Chronic hepatitis, which infects 10 times more people than HIV, should be given the same attention such as AIDS, tuberculosis and malaria, the World Hepatitis Alliance said Monday.
"Although it is estimated that 500 million, approximately one in 12 people are infected with either chronic viral hepatitis B or C globally, there is a serious lack of awareness and political will to tackle these diseases" said the group on the sidelines of the annual meeting of the World Health Organisation.
Some 1.5 million people die every year from a hepatitis disease, making it "one of the biggest threats to global health," the non-governmental group said.
"We need to give these diseases the same visibility as for AIDS, tuberculosis and malaria," said Charles Gore, president of the umbrella NGO which groups 200 organisations of patients with hepatitis B and C.
One of the major problems encountered by the scientists is the lack of information at their disposal.
"There is no central source that coordinates these statistics on hepatitis," said professor Shivaram Prasad Singh, chairman of Kalinga Gastroenterology Foundation.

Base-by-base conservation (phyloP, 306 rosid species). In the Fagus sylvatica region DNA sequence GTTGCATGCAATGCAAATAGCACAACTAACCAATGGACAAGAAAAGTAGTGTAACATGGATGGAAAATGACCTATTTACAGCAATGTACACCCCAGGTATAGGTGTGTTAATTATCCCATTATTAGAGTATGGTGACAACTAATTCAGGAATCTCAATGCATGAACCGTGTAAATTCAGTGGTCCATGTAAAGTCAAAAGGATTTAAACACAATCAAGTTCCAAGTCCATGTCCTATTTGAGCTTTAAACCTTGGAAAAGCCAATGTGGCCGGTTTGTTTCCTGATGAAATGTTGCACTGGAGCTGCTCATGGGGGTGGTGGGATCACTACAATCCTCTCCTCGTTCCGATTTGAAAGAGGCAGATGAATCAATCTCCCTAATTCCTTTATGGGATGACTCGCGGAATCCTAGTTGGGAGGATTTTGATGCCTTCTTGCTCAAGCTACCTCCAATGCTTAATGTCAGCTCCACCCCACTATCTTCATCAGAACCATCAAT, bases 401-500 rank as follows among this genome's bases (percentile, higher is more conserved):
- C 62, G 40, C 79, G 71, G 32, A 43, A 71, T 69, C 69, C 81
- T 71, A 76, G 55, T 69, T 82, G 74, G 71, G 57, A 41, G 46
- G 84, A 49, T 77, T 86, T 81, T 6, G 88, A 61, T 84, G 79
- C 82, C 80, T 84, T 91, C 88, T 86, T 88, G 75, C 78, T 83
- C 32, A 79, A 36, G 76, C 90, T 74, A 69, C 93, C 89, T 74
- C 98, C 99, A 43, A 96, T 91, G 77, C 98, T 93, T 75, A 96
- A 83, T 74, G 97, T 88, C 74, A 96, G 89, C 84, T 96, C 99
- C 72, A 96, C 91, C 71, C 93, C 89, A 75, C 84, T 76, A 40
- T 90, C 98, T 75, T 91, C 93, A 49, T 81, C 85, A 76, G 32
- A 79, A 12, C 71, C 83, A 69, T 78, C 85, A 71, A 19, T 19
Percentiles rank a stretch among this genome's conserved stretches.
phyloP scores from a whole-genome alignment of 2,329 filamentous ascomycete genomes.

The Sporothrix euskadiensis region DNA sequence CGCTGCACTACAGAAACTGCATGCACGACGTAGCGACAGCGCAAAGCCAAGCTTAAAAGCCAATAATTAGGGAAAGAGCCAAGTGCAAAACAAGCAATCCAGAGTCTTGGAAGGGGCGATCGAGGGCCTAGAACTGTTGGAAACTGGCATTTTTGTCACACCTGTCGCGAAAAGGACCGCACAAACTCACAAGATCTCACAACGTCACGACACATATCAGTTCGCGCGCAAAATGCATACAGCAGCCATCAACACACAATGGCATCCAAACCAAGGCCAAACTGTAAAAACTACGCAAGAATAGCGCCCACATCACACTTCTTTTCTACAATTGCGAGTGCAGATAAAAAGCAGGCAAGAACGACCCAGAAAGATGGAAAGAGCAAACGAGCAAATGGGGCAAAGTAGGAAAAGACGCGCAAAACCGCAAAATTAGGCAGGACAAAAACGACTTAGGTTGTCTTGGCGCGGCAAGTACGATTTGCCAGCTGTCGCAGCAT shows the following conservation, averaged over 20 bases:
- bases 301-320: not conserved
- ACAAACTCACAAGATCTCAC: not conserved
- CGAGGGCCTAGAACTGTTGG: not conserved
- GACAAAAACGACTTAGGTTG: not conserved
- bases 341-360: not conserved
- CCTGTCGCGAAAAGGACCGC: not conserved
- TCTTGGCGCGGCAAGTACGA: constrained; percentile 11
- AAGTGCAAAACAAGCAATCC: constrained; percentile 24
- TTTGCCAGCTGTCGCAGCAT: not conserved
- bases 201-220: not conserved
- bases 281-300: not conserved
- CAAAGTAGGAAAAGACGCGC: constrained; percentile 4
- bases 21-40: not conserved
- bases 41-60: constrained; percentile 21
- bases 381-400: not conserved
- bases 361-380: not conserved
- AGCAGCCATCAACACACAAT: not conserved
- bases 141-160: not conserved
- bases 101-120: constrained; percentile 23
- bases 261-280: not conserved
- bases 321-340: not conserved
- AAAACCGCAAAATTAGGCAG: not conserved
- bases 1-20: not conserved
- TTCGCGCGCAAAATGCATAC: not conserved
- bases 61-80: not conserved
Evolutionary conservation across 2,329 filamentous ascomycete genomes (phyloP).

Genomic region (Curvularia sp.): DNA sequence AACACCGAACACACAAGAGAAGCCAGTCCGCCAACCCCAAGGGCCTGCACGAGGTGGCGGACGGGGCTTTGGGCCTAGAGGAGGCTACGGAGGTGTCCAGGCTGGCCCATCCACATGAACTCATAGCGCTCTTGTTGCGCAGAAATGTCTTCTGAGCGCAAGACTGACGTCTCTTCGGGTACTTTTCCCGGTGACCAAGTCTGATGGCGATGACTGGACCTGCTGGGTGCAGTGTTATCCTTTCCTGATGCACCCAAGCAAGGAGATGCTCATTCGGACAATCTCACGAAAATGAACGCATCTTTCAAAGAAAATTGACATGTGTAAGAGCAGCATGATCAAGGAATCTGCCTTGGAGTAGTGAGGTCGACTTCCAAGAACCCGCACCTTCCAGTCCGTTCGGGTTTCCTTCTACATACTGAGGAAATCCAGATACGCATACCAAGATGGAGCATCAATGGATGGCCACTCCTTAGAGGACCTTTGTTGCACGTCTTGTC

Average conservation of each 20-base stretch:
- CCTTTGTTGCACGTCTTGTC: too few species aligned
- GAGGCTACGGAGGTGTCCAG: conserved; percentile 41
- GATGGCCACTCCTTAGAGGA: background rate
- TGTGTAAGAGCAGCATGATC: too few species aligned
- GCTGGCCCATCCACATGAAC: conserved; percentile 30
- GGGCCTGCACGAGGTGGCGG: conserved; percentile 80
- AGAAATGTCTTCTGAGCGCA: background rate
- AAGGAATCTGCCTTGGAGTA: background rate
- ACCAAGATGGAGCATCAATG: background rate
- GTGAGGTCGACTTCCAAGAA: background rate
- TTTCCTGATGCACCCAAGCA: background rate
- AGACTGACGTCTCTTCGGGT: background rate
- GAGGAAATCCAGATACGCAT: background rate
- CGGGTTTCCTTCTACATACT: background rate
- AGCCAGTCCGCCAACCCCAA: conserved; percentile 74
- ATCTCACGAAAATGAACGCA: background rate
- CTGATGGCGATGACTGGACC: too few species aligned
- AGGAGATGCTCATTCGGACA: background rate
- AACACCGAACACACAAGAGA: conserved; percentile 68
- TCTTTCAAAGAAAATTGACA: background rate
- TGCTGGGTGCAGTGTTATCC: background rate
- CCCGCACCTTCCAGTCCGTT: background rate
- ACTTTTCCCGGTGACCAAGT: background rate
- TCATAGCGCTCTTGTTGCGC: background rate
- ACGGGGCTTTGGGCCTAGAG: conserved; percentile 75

The alliance also launched a Hepatitis Atlas, calling on governments and organisations to provide relevant information and statistics.
In addition, scientists also highlighted the responsibility of governments not just on diffusing information on the disease, but also in policies.
"I was recently in Mozambique and I found that they do not screen blood used for transfusions for hepatitis," said Jean-Michel Pawlotsky, secretary general of the Association for the Study of the Liver.
Some 350 million people worldwide are infected with the hepatitis B virus, a severe liver infection.
It is transmitted by direct blood contact or other bodily fluids.
Unlike hepatitis B, however, there is no vaccine against hepatitis C, which affects 130 million people.